Earth Hour is a global event organized by WWF (World Wide Fund for Nature, also known as World Wildlife Fund) and is held on the last Saturday of March annually, asking households and businesses to turn off their non-essential lights and other electrical appliances for one hour to raise awareness towards the need to take action on climate change. Earth Hour was conceived by WWF and The Sydney Morning Herald in 2007, when 2.2 million residents of Sydney participated by turning off all non-essential lights. Following Sydney's lead, many other cities around the world adopted the event in 2008. Earth Hour 2011 took place on March 26, 2011 from 8:30 p.m. to 9:30 p.m., at participants' local time.
Participating TV channels and radio stations
- National Geographic Channel Asia suspended broadcasting from 8:30 p.m. to 9:30 p.m.
- Philippines' ABS-CBN Broadcasting Corporation's cable news channel ANC once again ceased transmission during Earth Hour.
- Vietnam's FBNC channel joined hands with Earth Hour Vietnam.
- The Agenda with Steve Paikin on TVOntario ran its full program running only on candle light again.
- The Agenda with Steve Paikin on mnit ran its full program running only on candle light again.
Among the participants in 2009 was, for the first time, the United Nations Headquarters in New York City. The U.N. conservatively estimates that its participation will save $102 in energy.
Reports show that the United States topped the Earth Hour participation with an estimated 80,000,000 people, 318 cities and 8 states participating. The Philippines saw participation from 647 cities and towns; over 15 million Filipinos were estimated to have joined in the hour-long lights-off. This was followed by Greece with 484 cities and towns participating, and Australia with 309.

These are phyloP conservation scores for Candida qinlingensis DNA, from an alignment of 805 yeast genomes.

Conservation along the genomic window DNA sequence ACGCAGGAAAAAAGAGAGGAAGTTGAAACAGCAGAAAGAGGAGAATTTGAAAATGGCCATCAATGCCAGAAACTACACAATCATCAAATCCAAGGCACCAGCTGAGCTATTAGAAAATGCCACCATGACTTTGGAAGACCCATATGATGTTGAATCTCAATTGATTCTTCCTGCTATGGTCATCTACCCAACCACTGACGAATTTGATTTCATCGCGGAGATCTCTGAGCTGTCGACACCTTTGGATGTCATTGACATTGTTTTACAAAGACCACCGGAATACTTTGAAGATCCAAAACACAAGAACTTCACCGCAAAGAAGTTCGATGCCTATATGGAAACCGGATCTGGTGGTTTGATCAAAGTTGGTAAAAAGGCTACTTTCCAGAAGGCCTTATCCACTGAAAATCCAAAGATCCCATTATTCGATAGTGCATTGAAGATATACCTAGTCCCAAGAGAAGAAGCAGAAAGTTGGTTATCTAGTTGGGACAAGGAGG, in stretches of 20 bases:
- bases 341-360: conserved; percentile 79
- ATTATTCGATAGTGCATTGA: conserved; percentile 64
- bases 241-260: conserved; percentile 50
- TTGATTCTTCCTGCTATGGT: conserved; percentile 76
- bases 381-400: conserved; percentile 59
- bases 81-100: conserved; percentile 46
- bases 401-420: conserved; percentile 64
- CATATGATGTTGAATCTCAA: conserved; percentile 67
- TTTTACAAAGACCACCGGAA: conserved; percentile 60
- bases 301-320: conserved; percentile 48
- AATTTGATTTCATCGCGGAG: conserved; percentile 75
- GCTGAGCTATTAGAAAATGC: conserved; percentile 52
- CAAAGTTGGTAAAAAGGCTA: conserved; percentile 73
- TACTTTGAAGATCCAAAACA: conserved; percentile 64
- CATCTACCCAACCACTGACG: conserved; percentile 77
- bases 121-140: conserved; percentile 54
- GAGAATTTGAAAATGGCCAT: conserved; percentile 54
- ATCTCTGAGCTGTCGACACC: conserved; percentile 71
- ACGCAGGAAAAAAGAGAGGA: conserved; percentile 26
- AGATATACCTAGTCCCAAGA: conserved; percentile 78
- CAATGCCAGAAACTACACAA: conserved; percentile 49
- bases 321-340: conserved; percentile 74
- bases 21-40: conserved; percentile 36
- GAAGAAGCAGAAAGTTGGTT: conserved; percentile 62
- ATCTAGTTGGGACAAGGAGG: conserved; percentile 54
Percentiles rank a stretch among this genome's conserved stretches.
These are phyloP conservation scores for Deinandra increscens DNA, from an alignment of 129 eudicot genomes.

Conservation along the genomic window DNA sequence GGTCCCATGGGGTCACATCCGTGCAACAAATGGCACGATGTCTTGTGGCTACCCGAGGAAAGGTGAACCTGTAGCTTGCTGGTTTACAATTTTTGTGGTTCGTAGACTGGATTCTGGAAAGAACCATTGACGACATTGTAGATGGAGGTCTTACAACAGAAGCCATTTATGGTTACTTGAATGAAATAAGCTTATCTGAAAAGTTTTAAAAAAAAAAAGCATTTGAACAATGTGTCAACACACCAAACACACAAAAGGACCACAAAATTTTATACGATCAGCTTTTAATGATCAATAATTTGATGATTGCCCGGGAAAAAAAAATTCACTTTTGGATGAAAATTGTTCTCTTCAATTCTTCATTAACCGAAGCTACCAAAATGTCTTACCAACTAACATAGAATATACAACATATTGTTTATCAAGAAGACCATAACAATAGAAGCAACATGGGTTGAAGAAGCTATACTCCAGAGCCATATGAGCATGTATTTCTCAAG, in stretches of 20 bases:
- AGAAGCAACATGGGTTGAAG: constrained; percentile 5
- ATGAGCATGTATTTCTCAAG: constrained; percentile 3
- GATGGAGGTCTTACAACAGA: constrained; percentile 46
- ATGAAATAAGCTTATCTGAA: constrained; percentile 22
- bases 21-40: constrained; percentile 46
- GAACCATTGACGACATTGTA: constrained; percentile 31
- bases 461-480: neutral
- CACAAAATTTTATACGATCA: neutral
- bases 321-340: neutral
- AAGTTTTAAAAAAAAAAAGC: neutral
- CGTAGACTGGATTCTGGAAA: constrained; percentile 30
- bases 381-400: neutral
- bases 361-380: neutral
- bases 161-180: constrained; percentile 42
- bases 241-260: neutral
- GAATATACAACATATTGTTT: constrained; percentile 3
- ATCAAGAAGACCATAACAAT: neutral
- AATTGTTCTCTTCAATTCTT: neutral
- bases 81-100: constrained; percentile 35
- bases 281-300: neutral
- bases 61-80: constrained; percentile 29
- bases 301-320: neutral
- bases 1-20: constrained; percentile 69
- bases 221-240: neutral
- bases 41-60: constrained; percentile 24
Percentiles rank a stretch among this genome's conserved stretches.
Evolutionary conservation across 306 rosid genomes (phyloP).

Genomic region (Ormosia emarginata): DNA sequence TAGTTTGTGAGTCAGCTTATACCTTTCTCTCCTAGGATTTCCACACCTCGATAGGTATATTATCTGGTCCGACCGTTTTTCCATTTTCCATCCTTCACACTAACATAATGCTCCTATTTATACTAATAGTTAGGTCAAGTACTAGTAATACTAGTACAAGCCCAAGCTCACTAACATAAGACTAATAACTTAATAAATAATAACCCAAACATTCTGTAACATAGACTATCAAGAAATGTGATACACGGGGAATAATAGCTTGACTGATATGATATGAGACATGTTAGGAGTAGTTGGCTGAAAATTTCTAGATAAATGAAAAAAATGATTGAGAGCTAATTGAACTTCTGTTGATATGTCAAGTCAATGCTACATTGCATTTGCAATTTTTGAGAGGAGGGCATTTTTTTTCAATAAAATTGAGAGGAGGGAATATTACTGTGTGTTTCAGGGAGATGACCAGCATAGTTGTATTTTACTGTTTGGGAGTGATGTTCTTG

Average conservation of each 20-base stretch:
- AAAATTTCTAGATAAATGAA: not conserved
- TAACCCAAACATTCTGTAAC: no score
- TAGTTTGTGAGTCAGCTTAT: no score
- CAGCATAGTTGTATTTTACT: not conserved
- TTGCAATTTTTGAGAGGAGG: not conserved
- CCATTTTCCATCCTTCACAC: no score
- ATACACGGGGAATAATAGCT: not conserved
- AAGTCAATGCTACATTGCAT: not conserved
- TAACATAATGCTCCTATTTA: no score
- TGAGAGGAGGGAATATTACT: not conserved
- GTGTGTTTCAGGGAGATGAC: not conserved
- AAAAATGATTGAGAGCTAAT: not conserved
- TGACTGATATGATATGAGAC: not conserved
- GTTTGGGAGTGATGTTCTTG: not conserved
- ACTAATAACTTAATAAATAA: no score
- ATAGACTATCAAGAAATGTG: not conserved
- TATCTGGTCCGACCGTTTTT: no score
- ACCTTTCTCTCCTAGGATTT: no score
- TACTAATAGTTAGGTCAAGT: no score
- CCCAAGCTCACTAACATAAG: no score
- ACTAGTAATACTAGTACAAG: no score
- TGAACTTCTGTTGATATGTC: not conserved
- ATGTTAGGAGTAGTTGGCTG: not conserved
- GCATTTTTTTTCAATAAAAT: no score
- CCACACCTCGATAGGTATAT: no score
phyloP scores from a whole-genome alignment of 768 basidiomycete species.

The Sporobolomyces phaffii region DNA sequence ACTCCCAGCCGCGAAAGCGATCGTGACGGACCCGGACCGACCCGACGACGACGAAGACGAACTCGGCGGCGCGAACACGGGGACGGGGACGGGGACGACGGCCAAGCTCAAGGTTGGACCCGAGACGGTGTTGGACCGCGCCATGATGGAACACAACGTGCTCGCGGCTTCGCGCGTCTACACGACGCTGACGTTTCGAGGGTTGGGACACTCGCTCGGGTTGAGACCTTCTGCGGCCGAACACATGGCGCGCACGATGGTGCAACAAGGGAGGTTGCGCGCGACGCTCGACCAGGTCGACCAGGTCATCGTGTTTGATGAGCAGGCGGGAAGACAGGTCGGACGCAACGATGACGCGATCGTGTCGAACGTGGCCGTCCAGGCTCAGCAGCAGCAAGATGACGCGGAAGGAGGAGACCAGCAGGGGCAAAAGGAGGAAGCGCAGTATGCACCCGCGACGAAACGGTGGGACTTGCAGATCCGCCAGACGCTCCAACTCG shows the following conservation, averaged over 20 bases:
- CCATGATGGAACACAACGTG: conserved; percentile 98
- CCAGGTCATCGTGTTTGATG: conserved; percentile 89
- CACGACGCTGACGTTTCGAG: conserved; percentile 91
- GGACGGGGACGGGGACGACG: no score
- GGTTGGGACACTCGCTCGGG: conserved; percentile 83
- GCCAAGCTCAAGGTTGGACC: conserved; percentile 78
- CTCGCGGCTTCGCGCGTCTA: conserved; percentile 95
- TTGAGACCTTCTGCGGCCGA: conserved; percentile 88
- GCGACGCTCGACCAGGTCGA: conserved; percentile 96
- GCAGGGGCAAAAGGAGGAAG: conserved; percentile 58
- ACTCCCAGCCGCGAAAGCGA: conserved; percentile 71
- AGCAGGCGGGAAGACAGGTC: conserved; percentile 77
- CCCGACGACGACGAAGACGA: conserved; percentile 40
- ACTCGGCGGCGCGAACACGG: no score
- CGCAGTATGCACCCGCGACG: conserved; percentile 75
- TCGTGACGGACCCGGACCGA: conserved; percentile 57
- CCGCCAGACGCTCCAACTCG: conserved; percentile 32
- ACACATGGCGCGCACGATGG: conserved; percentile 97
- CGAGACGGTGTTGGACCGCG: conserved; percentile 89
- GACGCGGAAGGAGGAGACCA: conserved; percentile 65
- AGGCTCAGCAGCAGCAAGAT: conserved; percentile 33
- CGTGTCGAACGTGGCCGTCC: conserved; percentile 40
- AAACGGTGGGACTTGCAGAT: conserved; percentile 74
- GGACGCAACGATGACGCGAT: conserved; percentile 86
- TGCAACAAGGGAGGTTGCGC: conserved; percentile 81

The Canadian province of Ontario, excluding the city of Toronto, saw a decrease of 6% in electricity usage while Toronto saw a decrease of 15.1% (nearly doubled from 8.7% the previous year) as many businesses darkened, including the landmark CN Tower.
Swedish electricity operator Svenska Kraftnät recorded a 2.1% decrease in power consumption from its projected figure between 8 p.m. and 9 p.m. The following hour, the corresponding number was 5%. This is equivalent to the consumption of approximately half a million households out of the total 4.5 million households in Sweden.
According to Vietnam Electricity Company, Vietnam's electricity demand fell 140 MWh during Earth Hour.
The Philippines was able to save 611 MWh of electricity during the time period, which is said to be equivalent to shutting down a dozen coal-fired power plants for an hour.
Celebrations around the world
- The Danish royal palaces, Amalienborg Palace and Gråsten Palace, went dark at the Queen's command.
- Nelly Furtado held a free concert at Nathan Phillips Square in Downtown Toronto to celebrate Earth Hour.
- In Toronto, Ontario, York University's student-run Environmental Outreach Team ran an afternoon Earth Hour information session, and the York University Observatory offered an extra public viewing session.